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An excerpt from www.HouseOfNames.com archives copyright © 2000 - 2016

Origins Available: English, Irish, Scottish


The distinguished surname Whittlesey came from England to Ireland in several different waves, beginning with the Anglo- Norman invasion of the 12th century. As an Irish name, this name has been used as a translation of various Gaelic names incorporating the Gaelic word, "bán," which means "white."

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Spelling variations of this family name include: Whyte, Wight, Whight, White, MacWhite, MacFaoitigh and many more.

First found in Ireland after the Anglo- Norman invasion of the 12th century, when Walter Whyte is known to have come to Ireland with 'Strongbow'. The earliest bearers of this name settled mostly in counties Down and Sligo (Irish: Sligeach), in the province of Connacht in Northwestern Ireland, where their names became MacWhite, MacFaoitigh, de Faoite and the like.


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This web page shows only a small excerpt of our Whittlesey research. Another 260 words (19 lines of text) covering the years 1213, 1414, 1572, 1575, 1584, 1648, 1738, 1820, 1835, 1863, and 1893 are included under the topic Early Whittlesey History in all our PDF Extended History products.

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Another 41 words (3 lines of text) are included under the topic Early Whittlesey Notables in all our PDF Extended History products.

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Some of the first settlers of this family name were:

Whittlesey Settlers in United States in the 20th Century


  • Augusta M. Whittlesey, who emigrated to the United States, in 1903
  • Caroline Whittlesey, aged 58, who landed in America, in 1908
  • Mrs. H. C. Whittlesey, who settled in America, in 1908
  • Frances C. Whittlesey, aged 68, who landed in America, in 1910
  • Jeannie Whittlesey, aged 50, who landed in America, in 1910


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  • William Augustus Whittlesey (1796-1866), U.S. Representative from Ohio
  • Thomas Tucker Whittlesey (1798-1868), U.S. Representative from Connecticut
  • Charles Frederick Whittlesey (1867-1941), American architect
  • Charles Whittlesey (1808-1886), American soldier, geologist and an investigator of mounds relics
  • Colonel Charles White Whittlesey (1884-1921), American Medal of Honor recipient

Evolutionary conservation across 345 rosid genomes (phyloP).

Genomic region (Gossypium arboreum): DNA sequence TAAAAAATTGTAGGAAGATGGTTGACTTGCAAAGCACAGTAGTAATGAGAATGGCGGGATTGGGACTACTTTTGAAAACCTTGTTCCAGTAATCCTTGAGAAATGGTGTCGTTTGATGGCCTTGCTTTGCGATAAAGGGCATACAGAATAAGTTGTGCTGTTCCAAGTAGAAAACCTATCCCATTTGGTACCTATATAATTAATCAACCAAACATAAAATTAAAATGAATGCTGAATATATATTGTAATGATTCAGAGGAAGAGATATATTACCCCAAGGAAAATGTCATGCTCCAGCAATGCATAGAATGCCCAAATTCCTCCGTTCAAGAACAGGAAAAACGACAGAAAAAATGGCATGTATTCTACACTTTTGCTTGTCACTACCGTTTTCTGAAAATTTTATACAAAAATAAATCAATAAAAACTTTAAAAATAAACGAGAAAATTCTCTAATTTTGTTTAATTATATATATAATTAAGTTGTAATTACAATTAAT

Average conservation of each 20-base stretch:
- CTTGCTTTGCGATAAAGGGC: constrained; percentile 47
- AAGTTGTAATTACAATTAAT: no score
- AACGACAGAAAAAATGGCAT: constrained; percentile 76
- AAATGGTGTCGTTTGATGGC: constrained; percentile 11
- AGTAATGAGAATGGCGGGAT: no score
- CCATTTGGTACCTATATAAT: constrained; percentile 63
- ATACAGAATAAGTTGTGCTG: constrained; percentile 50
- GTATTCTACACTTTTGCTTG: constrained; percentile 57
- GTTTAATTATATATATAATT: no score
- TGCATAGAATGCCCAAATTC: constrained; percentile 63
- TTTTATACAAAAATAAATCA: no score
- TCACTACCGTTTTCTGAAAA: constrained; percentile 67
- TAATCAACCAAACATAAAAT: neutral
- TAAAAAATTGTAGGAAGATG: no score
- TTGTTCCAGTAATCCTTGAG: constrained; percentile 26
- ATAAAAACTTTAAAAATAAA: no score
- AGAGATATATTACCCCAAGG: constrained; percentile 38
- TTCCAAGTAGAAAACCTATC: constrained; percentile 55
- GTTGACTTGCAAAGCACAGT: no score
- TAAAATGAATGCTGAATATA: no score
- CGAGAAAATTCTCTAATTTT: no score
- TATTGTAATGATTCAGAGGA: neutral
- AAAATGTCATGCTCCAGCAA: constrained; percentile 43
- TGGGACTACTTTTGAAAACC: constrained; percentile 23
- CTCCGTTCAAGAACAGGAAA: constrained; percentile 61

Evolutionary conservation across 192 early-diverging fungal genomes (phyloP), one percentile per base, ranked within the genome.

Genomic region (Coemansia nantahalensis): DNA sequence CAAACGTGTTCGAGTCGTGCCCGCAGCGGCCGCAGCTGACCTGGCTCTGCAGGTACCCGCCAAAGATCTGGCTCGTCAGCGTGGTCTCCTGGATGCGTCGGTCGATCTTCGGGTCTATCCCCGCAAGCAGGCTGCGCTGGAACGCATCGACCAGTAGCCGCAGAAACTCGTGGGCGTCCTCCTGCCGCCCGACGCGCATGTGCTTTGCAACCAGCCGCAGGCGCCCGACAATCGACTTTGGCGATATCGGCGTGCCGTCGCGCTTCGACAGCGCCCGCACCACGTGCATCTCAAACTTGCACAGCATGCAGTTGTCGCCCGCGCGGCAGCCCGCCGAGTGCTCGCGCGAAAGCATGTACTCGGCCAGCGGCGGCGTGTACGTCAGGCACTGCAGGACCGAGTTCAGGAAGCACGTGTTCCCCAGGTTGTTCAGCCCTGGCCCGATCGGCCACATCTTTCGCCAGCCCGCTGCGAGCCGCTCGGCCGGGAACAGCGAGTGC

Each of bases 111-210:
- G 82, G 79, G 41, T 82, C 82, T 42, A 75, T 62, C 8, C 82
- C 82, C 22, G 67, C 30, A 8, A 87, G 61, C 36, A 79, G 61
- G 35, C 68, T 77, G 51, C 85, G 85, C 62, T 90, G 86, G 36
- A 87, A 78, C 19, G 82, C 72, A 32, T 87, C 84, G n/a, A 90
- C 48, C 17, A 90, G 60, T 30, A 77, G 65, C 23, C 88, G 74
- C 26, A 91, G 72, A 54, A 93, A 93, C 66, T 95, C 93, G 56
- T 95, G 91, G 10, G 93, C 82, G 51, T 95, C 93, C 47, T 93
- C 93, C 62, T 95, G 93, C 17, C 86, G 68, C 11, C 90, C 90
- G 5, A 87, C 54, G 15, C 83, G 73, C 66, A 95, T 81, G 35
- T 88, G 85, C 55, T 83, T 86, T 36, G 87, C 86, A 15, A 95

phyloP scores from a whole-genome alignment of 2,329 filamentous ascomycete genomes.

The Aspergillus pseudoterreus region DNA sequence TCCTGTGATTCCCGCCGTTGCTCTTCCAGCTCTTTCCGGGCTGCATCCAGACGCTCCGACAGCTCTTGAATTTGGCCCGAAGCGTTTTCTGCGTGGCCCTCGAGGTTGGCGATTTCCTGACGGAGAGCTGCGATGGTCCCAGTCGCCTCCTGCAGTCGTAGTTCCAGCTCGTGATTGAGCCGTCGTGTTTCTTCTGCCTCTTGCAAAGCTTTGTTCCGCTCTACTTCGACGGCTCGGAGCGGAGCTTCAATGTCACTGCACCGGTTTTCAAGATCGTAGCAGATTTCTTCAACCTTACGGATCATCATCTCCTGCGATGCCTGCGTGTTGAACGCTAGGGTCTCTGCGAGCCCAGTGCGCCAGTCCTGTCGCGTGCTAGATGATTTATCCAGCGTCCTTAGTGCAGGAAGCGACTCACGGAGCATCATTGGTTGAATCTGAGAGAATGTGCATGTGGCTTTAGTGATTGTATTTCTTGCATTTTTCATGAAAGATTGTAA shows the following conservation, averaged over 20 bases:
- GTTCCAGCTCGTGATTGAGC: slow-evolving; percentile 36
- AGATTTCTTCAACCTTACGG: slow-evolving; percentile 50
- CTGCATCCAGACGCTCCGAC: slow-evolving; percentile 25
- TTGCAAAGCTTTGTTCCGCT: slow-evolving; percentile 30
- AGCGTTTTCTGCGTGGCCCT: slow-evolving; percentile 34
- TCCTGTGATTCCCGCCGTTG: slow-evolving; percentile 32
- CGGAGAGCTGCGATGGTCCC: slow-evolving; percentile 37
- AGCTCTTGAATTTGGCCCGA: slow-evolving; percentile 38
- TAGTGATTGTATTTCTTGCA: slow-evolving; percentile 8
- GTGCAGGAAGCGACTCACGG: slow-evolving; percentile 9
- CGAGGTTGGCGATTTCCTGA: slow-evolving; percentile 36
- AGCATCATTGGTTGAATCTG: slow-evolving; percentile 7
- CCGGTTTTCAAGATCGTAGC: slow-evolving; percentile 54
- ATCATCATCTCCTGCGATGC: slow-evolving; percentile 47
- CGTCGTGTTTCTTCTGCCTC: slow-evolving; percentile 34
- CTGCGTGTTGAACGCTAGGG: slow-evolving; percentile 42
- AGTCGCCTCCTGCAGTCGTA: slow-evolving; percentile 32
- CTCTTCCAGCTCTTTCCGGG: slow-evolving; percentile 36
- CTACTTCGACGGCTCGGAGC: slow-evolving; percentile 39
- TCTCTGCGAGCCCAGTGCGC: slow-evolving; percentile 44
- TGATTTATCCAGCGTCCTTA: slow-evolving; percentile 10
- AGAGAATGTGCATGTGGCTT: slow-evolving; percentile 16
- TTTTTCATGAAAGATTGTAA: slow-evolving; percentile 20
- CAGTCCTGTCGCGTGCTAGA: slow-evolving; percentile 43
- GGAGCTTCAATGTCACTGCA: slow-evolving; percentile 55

• Frederick Whittlesey (1799-1851), U.S. Representative from New York
  • Elisha Whittlesey (1783-1863), American lawyer, civil servant and U.S. Representative from Ohio
  • Faith Ryan Whittlesey (b. 1939), former American Republican politician and White House Senior Staff member
  • William Whittlesey (d. 1374), English Bishop of Rochester, then Bishop of Worcester, then finally Archbishop of Canterbury


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The motto was originally a war cry or slogan. Mottoes first began to be shown with arms in the 14th and 15th centuries, but were not in general use until the 17th century. Thus the oldest coats of arms generally do not include a motto. Mottoes seldom form part of the grant of arms: Under most heraldic authorities, a motto is an optional component of the coat of arms, and can be added to or changed at will; many families have chosen not to display a motto.

Motto: Echel agus coruic
Motto Translation: The axle and coryg.

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  1. Woulfe, Rev. Patrick. Irish Names and Surnames Collected and Edited with Explanatory and Historical Notes. Kansas City: Genealogical Foundation, 1992. Print. (ISBN 0-940134-403).
  2. Zieber, Eugene. Heraldry in America. Philadelphia: Genealogical Publishing Co. Print.
  3. Best, Hugh. Debrett's Texas Peerage. New York: Coward-McCann, 1983. Print. (ISBN 069811244X).
  4. Bowman, George Ernest. The Mayflower Reader A Selection of Articales from The Mayflower Descendent. Baltimore: Genealogical Publishing. Print.
  5. Magnusson, Magnus. Chambers Biographical Dictionary 5th edition. Edinburgh: W & R Chambers, 1990. Print.
  6. McDonnell, Frances. Emigrants from Ireland to America 1735-1743 A Transcription of the report of the Irish House of Commons into Enforced emigration to America. Baltimore: Genealogical Publishing, 1992. Print. (ISBN 0-8063-1331-5).
  7. Burke, Sir Bernard. General Armory Of England, Scotland, Ireland and Wales. Ramsbury: Heraldry Today. Print.
  8. Crozier, William Armstrong Edition. Crozier's General Armory A Registry of American Families Entitled to Coat Armor. New York: Fox, Duffield, 1904. Print.
  9. Harris, Ruth-Ann and B. Emer O'Keefe. The Search for Missing Friends Irish Immigrant Advertisements Placed in the Boston Pilot Volume II 1851-1853. Boston, MA: New England Historic Genealogical Society, 1991. Print.
  10. Vicars, Sir Arthur. Index to the Prerogative Wills of Ireland 1536-1810. Baltimore: Genealogical Publishing Co. Print.
  11. ...

The Whittlesey Family Crest was acquired from the Houseofnames.com archives. The Whittlesey Family Crest was drawn according to heraldic standards based on published blazons. We generally include the oldest published family crest once associated with each surname.

This page was last modified on 12 December 2011 at 16:37.

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